Prostate cancer is the most common cancer of men in the Western world, and novel approaches for prostate cancer risk reduction are needed. Plant-derived phenolic compounds attenuate prostate cancer growth in preclinical models by several mechanisms, which is in line with epidemiological findings suggesting that consumption of plant-based diets is associated with low risk of prostate cancer. The objective of this study was to assess the effects of a novel lignan-stilbenoid mixture in PC-3M-luc2 human prostate cancer cells in vitro and in orthotopic xenografts. Lignan and stilbenoid -rich extract was obtained from Scots pine (Pinus sylvestris) knots. Pine knot extract as well as stilbenoids (methyl pinosylvin and pinosylvin), and lignans (matairesinol and nortrachelogenin) present in pine knot extract showed antiproliferative and proapoptotic efficacy at ≥ 40 μM concentration in vitro. Furthermore, pine knot extract derived stilbenoids enhanced tumor necrosis factor-related apoptosis-inducing ligand (TRAIL) induced apoptosis already at ≥ 10 μM concentrations. In orthotopic PC-3M-luc2 xenograft bearing immunocompromized mice, three-week peroral exposure to pine knot extract (52 mg of lignans and stilbenoids per kg of body weight) was well tolerated and showed anti-tumorigenic efficacy, demonstrated by multivariate analysis combining essential markers of tumor growth (i.e. tumor volume, vascularization, and cell proliferation). Methyl pinosylvin, pinosylvin, matairesinol, nortrachelogenin, as well as resveratrol, a metabolite of pinosylvin, were detected in serum at total concentration of 7-73 μM, confirming the bioavailability of pine knot extract derived lignans and stilbenoids. In summary, our data indicates that pine knot extract is a novel and cost-effective source of resveratrol, methyl pinosylvin and other bioactive lignans and stilbenoids. Pine knot extract shows anticarcinogenic efficacy in preclinical prostate cancer model, and our in vitro data suggests that compounds derived from the extract may have potential as novel chemosensitizers to TRAIL. These findings promote further research on health-related applications of wood biochemicals.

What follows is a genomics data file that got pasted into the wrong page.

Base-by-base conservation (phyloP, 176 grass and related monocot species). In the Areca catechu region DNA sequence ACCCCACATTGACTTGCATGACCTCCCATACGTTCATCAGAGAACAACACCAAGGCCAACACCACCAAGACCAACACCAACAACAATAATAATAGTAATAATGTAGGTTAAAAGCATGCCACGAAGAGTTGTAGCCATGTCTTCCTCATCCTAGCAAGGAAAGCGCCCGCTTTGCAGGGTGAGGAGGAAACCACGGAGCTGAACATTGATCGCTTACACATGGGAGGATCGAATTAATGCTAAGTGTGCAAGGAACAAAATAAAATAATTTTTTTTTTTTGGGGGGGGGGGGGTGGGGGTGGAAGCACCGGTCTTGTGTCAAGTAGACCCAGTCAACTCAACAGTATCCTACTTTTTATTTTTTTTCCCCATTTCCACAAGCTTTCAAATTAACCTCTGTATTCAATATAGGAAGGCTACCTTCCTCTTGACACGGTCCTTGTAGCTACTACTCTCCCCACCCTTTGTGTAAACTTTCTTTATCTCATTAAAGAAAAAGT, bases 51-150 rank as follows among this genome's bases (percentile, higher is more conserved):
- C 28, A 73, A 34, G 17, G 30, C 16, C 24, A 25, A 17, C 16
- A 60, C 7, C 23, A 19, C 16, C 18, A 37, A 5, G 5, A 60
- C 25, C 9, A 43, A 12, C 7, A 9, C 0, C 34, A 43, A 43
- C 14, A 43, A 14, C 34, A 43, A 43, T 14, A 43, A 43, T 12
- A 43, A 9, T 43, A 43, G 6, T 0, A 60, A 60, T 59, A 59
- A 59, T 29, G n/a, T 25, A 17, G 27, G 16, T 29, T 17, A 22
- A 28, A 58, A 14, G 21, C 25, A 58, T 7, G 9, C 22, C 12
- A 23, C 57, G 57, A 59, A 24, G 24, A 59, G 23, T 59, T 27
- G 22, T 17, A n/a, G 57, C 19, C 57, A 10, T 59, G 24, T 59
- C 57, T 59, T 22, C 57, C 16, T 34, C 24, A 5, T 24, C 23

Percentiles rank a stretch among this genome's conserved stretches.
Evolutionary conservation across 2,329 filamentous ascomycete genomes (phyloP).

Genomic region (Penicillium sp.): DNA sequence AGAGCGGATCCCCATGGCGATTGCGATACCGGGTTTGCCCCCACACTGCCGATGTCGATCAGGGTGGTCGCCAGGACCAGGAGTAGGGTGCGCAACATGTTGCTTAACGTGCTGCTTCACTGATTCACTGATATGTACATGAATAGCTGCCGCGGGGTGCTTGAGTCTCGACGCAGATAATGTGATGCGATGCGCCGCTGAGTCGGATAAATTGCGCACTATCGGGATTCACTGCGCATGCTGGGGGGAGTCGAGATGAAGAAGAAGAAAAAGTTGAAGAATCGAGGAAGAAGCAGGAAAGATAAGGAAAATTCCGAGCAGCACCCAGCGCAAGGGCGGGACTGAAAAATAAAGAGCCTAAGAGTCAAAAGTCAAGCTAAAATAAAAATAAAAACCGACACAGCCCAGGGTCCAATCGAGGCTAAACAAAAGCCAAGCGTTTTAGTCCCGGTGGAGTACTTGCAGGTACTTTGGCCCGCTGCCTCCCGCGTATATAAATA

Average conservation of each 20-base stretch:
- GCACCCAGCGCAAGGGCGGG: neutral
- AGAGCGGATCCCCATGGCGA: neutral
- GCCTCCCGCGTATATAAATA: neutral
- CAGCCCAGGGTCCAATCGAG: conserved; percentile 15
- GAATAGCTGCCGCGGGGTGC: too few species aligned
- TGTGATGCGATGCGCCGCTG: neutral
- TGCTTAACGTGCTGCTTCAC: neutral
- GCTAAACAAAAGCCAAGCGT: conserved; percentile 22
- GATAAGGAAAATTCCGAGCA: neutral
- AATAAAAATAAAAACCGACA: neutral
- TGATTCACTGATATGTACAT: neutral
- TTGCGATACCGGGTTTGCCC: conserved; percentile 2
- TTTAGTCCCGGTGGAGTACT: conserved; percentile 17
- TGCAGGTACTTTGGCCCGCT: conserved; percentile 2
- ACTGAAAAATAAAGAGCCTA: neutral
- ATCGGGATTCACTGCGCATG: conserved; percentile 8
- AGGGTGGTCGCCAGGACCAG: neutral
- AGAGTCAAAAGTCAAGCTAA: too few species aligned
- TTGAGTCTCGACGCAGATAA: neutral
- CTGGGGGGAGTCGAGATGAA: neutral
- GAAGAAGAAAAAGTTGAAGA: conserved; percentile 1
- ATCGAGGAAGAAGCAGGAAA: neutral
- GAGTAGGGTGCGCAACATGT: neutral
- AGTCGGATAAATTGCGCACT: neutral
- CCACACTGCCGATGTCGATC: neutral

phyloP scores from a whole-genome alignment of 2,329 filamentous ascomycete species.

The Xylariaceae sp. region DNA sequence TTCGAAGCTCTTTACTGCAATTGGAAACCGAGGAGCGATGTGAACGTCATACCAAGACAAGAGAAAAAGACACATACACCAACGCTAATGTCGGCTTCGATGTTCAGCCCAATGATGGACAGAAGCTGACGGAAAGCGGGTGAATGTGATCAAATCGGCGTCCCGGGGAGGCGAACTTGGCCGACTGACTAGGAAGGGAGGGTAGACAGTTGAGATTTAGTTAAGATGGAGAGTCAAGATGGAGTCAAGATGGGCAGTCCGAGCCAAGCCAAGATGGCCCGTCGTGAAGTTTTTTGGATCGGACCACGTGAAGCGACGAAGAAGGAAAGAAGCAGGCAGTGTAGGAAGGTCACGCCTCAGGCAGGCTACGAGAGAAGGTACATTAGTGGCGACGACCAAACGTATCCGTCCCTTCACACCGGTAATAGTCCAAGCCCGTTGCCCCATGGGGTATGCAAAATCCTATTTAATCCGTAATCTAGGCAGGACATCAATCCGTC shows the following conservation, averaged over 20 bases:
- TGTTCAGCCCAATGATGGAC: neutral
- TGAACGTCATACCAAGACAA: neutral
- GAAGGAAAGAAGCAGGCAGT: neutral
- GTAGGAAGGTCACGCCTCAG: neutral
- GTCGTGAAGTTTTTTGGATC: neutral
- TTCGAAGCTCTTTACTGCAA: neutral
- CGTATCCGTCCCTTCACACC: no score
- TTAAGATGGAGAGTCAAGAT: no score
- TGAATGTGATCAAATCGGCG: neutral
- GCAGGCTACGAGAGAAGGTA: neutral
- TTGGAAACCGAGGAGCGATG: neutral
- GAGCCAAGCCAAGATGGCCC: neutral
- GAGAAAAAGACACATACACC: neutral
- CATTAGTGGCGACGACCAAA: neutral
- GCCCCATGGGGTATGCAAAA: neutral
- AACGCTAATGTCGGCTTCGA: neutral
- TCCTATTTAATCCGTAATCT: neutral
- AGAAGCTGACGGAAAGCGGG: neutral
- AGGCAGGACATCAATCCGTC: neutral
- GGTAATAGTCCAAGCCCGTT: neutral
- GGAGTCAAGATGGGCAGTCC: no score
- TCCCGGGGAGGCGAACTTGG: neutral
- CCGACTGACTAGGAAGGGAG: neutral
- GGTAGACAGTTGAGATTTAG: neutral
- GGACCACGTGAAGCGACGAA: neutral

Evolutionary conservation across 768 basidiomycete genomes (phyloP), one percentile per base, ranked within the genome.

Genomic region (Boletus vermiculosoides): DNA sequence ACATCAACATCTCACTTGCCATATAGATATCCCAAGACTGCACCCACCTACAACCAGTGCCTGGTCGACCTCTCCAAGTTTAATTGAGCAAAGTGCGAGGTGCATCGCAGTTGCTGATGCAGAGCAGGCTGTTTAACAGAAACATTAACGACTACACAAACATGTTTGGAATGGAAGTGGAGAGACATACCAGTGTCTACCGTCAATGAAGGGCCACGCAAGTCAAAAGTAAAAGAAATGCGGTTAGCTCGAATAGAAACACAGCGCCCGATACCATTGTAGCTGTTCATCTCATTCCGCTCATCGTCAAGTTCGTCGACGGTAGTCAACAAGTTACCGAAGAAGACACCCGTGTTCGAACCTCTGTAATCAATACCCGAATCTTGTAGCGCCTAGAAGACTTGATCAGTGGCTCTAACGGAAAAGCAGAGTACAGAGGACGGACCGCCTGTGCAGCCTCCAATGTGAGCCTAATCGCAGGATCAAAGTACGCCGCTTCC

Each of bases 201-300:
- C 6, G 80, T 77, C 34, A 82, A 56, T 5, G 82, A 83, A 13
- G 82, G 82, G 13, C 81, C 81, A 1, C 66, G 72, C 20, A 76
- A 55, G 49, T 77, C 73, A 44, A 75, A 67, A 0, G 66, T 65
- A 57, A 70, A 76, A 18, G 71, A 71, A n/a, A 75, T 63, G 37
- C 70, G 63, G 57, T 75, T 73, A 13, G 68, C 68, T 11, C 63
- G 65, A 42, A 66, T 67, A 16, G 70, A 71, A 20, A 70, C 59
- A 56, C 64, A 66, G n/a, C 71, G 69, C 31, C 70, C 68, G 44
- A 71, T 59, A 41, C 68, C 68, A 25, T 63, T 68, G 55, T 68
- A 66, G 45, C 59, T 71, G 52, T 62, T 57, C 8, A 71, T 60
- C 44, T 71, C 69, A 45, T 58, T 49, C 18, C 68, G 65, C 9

View Article and Find Full Text PDF

Download full-text PDF

Source
http://journals.plos.org/plosone/article?id=10.1371/journal.pone.0093764PLOS
http://www.ncbi.nlm.nih.gov/pmc/articles/PMC3974786PMC
January 2015

Innate immune activity is detected prior to seroconversion in children with HLA-conferred type 1 diabetes susceptibility.

Diabetes 2014 Jul 18;63(7):2402-14. Epub 2014 Feb 18.